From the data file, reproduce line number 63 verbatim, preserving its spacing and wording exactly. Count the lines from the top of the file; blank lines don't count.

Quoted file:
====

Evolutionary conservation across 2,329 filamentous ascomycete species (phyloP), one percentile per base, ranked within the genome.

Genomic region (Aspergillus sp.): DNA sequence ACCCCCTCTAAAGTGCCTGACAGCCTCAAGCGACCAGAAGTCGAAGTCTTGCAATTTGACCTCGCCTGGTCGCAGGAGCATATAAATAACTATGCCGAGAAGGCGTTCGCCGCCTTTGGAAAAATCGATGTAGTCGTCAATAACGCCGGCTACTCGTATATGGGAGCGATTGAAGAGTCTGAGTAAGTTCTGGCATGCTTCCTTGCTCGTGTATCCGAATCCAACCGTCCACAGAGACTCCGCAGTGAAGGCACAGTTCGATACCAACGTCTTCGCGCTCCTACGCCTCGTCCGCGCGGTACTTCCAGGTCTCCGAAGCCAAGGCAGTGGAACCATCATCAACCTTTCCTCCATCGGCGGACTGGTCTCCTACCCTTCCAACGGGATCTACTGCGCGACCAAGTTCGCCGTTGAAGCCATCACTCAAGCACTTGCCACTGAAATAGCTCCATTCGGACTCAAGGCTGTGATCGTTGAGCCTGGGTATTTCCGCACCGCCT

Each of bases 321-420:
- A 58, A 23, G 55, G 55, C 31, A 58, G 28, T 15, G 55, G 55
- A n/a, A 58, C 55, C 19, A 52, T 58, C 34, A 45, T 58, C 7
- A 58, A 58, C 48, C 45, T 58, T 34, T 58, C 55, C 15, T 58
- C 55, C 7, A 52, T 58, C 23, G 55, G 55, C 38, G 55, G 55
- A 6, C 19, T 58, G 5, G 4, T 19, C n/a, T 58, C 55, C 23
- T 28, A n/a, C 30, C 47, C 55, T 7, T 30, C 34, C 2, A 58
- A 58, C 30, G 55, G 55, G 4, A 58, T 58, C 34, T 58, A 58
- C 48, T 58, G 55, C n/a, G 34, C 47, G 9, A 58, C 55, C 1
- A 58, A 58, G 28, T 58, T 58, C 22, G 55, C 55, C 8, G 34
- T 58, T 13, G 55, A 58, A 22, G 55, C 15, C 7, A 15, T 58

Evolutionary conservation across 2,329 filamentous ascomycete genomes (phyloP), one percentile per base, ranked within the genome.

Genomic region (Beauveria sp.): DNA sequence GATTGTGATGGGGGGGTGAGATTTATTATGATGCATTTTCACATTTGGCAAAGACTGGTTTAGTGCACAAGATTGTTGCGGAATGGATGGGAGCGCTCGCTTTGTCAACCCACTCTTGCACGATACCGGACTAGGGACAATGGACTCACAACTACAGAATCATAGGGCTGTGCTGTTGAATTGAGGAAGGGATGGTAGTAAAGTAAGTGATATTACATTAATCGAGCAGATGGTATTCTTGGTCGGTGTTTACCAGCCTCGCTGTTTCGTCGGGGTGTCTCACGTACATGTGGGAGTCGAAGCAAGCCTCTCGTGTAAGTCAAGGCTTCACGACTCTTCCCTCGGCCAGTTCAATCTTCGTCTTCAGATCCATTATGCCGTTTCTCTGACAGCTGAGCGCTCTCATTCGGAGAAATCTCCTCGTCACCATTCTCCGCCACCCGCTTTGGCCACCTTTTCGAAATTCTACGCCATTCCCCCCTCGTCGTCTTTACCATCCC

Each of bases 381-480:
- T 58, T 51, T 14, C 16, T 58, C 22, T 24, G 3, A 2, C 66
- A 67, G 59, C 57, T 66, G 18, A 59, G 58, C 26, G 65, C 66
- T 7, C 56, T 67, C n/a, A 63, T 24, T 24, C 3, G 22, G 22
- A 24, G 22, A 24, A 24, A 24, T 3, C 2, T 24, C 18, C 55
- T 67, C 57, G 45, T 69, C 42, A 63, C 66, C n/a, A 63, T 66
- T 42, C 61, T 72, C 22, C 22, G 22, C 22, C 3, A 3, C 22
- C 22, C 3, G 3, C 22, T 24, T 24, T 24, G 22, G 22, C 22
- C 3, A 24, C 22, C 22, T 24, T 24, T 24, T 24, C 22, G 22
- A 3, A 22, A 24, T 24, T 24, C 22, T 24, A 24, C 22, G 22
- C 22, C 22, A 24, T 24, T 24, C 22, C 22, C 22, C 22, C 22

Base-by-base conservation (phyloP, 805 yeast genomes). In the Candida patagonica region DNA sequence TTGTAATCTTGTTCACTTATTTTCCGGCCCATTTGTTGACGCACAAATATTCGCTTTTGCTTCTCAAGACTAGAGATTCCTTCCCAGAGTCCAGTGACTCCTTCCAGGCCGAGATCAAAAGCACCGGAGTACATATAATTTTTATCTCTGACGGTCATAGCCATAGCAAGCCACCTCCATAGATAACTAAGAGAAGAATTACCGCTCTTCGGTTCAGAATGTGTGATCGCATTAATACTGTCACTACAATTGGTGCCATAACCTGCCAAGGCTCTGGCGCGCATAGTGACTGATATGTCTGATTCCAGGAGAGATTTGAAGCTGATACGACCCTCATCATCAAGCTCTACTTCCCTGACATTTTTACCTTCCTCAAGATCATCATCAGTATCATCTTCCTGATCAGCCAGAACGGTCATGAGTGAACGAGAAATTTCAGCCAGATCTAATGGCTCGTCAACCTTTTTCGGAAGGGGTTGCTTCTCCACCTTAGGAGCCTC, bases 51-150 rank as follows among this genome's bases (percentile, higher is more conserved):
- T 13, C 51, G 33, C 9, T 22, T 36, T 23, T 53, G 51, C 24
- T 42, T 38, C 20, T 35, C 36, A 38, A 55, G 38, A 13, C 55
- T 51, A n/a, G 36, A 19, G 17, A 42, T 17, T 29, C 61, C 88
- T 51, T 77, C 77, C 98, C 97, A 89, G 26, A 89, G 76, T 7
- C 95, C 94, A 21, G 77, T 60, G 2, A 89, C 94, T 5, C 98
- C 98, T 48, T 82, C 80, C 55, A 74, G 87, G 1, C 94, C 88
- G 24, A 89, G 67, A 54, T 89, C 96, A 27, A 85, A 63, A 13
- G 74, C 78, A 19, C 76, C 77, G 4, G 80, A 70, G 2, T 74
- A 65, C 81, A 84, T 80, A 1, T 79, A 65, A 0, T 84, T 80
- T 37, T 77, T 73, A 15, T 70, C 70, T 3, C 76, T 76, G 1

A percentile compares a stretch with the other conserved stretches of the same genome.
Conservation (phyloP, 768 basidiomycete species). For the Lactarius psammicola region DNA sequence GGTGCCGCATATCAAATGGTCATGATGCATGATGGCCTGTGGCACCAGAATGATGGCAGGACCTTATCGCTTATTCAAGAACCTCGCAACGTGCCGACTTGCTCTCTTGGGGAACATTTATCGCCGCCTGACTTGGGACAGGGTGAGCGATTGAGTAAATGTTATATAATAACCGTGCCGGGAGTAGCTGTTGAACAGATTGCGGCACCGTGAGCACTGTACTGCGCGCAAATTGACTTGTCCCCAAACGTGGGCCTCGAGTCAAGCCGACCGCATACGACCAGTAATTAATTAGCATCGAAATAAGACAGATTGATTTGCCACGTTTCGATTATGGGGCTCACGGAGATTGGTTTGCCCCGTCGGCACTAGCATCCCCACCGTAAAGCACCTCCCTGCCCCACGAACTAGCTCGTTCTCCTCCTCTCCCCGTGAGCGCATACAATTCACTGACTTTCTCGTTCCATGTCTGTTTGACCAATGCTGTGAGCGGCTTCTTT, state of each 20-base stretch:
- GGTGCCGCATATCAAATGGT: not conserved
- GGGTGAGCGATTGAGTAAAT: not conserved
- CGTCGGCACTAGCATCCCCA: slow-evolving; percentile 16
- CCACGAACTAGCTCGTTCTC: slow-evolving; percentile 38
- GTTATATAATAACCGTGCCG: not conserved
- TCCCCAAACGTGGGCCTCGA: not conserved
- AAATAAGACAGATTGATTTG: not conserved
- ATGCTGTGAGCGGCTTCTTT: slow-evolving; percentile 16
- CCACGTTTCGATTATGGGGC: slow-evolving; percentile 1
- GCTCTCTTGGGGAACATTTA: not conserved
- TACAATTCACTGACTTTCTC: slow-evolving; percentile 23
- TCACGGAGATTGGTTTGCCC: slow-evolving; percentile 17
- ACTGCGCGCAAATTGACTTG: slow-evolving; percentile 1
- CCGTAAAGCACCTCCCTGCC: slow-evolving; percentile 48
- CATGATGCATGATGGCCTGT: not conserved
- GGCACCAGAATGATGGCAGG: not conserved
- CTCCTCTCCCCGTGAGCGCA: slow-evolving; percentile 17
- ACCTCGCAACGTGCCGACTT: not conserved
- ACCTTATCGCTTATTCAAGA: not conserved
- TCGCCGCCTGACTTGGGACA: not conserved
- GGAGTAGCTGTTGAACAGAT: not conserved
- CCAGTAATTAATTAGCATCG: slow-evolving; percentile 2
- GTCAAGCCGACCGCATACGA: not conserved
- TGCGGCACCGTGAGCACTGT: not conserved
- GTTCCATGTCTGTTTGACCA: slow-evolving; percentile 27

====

- TGCGGCACCGTGAGCACTGT: not conserved